Magazine article Risk Management

Where Ships Go to Die

Magazine article Risk Management

Where Ships Go to Die

Article excerpt


AN Indian tourism website touts the country's popular beaches as having white sand and crystal blue waters, complete with numerous water sport activities and prime bird watching vistas. Majestic resorts line the beach and tourists from all over the world flock to many of India's pristine shorelines for vacation.

There is another type of beach in India, however. One that attracts no tourists, no resorts and no vacations. One that has seen its sands turn to diseased mud and its waters turn to a murky lake bed of asbestos and oil. It is here where ships go to die. Not mere paddleboats, skiffs or modest fishing vessels, but massive tankers, cargo ships, aircraft carriers and even luxury passenger liners.

No matter its size, the lifespan of a steel vessel is usually 20 years and must not exceed 25 years, according to the International Maritime Organization (IMO). For most ship owners, it is more economical to declare a ship unfit for service after 20 to 25 years, instead of opting to service or modify the vessel. Insurance companies are also hesitant to provide coverage on a ship older than 20 years. Once the ship is declared unfit for use, it is labeled as an "end-or-lite" vessel and sold to scrap yards, the bulk of which call the shores of India, Bangladesh and Turkey home.

The ships then make the trip to these Third World countries, where worker safety and environmental regulations in ship breaking yards are virtually nonexistent. Here the ship is beached or dry docked and workers begin the painstaking and dangerous task of breaking it down by removing objects from inside the ship and dismantling the exterior steel.

Shipping companies have a choice, however. India, Bangladesh and Turkey are not the only countries with ship breaking yards. In fact, the United States is home to six such yards, all of which certify themselves as environmentally friendly. One U.S. ship breaking company's website even claims to be "ship recyclers, not ship breakers" in an attempt to distance itself from the literal toxicity of Third World ship breaking ventures.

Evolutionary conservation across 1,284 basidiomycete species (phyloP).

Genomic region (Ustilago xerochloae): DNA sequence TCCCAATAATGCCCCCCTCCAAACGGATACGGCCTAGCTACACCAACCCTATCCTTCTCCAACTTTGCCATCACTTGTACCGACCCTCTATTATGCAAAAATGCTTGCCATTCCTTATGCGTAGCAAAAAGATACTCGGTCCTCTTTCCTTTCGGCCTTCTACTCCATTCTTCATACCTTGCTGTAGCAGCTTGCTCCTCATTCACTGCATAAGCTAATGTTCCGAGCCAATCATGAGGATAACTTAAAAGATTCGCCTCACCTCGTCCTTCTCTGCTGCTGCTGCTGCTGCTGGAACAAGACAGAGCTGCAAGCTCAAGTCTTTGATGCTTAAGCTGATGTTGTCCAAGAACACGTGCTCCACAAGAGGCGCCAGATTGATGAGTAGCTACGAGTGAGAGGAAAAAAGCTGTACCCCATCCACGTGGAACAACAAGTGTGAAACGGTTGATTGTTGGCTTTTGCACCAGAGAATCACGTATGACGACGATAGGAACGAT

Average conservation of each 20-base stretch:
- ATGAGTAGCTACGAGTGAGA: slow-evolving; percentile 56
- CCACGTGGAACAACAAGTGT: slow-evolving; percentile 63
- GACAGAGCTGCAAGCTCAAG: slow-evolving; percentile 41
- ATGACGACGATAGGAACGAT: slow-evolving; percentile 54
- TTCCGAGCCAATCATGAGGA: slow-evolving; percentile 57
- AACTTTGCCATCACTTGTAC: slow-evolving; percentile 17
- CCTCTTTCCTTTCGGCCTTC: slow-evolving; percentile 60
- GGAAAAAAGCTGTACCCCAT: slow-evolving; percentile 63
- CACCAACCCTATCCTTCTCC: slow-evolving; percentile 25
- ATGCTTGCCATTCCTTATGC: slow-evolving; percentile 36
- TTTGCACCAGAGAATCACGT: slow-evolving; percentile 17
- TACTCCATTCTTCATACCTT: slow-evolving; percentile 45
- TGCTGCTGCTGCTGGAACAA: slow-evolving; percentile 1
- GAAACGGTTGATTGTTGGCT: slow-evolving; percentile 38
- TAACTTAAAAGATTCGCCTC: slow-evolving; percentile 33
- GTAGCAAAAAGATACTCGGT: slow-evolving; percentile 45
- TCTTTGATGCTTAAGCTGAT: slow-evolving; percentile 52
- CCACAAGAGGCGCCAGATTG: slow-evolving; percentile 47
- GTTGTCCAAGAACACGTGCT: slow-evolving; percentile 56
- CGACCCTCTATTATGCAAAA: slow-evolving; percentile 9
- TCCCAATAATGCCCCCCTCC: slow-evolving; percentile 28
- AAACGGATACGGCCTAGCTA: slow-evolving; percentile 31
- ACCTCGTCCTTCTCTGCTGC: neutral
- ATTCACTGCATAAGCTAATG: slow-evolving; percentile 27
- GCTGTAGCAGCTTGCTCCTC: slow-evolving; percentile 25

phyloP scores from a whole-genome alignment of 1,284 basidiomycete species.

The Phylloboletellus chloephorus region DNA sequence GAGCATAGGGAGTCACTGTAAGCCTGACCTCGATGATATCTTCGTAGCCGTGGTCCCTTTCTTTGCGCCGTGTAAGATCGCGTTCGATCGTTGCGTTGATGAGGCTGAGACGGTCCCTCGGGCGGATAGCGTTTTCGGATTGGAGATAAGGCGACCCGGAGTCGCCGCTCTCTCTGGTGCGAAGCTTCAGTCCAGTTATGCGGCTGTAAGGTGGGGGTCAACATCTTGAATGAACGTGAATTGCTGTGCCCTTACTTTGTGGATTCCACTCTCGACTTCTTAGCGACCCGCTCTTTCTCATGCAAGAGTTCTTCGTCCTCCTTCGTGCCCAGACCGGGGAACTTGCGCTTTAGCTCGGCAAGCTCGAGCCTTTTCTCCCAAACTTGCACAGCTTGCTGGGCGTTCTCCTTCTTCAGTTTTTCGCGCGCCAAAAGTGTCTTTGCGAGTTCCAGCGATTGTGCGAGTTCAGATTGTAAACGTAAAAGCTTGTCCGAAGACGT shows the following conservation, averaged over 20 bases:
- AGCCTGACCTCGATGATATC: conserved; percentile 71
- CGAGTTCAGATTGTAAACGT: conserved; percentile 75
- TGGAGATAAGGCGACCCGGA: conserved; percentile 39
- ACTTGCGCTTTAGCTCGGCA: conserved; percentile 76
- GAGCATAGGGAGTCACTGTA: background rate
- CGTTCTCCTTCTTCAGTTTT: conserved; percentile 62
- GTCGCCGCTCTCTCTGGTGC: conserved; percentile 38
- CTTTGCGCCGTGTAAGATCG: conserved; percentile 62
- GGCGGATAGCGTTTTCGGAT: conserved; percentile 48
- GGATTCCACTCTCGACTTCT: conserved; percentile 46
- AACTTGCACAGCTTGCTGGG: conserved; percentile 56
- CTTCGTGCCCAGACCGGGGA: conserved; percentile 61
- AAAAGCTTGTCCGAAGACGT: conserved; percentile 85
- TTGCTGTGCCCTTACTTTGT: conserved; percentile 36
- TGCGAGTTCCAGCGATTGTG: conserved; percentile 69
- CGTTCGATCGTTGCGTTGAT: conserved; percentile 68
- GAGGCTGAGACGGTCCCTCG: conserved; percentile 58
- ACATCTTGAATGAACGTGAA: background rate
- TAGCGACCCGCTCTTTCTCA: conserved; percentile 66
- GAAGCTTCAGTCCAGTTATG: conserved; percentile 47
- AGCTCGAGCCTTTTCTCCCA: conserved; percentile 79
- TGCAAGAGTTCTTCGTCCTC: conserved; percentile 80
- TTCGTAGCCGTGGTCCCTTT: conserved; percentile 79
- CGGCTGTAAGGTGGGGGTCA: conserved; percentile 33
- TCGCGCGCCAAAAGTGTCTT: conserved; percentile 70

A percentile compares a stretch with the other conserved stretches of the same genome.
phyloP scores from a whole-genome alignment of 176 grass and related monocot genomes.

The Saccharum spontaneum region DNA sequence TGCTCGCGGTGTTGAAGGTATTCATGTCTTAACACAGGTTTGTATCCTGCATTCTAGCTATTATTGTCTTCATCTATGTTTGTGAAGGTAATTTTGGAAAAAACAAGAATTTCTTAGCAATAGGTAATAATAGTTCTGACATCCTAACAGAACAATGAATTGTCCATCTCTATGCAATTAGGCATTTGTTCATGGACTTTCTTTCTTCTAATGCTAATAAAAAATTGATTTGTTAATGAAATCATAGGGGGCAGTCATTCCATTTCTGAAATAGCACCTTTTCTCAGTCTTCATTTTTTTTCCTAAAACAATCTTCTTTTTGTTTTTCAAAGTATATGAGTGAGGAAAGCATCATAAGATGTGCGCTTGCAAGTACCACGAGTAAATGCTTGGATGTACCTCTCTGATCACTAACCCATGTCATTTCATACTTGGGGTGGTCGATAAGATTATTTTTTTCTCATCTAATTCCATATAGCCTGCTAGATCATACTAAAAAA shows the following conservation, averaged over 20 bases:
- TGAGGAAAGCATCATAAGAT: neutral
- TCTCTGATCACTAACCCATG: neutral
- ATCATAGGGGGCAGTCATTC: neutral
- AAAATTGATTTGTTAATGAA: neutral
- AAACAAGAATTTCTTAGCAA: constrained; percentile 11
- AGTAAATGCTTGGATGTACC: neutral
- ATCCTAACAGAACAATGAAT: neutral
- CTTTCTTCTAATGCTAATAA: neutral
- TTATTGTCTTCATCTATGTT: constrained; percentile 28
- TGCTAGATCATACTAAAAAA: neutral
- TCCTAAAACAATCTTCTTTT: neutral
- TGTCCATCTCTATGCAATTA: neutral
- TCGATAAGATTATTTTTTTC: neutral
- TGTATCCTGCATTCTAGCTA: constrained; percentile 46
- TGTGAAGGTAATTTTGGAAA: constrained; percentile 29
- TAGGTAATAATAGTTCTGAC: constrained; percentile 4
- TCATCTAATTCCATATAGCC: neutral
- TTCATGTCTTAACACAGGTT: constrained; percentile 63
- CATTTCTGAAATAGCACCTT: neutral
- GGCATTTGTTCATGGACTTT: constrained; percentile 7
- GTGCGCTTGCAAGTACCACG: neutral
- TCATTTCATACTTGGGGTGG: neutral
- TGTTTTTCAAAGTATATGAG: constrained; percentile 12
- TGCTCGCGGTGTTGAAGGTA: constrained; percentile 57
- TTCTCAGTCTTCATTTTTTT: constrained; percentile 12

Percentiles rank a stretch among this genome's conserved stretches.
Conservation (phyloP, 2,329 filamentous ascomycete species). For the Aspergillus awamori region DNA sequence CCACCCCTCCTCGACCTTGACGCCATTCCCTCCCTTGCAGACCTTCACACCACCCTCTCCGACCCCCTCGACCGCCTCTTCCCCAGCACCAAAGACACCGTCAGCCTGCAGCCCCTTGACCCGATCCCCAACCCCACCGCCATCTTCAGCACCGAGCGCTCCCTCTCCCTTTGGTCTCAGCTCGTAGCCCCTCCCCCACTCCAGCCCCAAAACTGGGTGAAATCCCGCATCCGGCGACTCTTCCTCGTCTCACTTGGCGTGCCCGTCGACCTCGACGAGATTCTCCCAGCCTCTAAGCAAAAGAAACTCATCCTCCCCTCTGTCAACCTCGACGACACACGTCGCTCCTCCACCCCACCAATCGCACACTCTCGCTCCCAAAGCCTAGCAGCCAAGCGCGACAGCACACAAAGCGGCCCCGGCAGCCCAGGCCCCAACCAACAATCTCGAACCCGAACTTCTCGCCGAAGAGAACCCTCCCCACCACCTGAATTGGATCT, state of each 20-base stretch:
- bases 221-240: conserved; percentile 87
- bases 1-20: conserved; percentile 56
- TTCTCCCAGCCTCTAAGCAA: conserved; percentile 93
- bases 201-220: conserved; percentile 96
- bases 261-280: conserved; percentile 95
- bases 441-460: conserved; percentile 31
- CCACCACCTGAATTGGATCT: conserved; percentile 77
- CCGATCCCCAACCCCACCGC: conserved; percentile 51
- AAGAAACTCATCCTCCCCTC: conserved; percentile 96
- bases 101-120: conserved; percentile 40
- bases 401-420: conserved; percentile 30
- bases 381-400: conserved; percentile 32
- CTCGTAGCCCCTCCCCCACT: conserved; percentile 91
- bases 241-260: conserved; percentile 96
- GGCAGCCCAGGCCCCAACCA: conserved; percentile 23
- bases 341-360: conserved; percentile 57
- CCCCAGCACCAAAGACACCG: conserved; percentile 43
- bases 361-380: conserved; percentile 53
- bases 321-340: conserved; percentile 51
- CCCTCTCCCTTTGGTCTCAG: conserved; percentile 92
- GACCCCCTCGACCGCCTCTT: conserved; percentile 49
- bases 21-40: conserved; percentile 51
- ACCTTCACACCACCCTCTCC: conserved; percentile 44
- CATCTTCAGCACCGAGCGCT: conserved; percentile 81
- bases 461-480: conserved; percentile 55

When shipping companies must decide where to unload their end-of-life ships, the choice should be obvious. However, as Greenpeace states, "as European countries grew more conscious of environmental standards and health safety measures, cost of scrapping began to escalate and 90% of the ship breaking industry predictably moved to Asian countries."

"This is the tragedy of toxic waste," said Marietta Harjono, a senior campaigner in the genetic engineering, shipping and toxic department of Greenpeace Netherlands. "It always ends up in places where people and the environment are less protected, causing a toxic tragedy. We saw this happen in the 80s when environmental and labor regulation in the West became striaer and toxic waste from the West, as a consequence, was dumped in Africa."

Human Consequences

The act of "ship breaking" is nothing new for Third World countries and neither are its drastic consequences. The scrapping companies place great value on the steel reclaimed from vessels - a value that they rarely place on their workers.

According to report by Greenpeace and the International Federation of Human Rights, one ship breaking worker thes at the yards in Bangladesh every week. Sometimes laborers work for 24 straight hours without overtime pay or compensation for the loss of fingers, toes or hands - incidents which happen with alarming frequency.

Workers in the yard live in squalid, overcrowded conditions in sheet metal dorms scavenged from ship parts. Living amidst the constant drone of aroundthe-clock labor, workers never escape the toxic fumes and chemical waste.

At work, laborers dismande the ship with little more than hammers and torches, but the tool of choice is bare hands. Goggles and other protective eyewear are generally not worn. Long pants, helmets and shoes are also a rare sight. …

Search by... Author
Show... All Results Primary Sources Peer-reviewed


An unknown error has occurred. Please click the button below to reload the page. If the problem persists, please try again in a little while.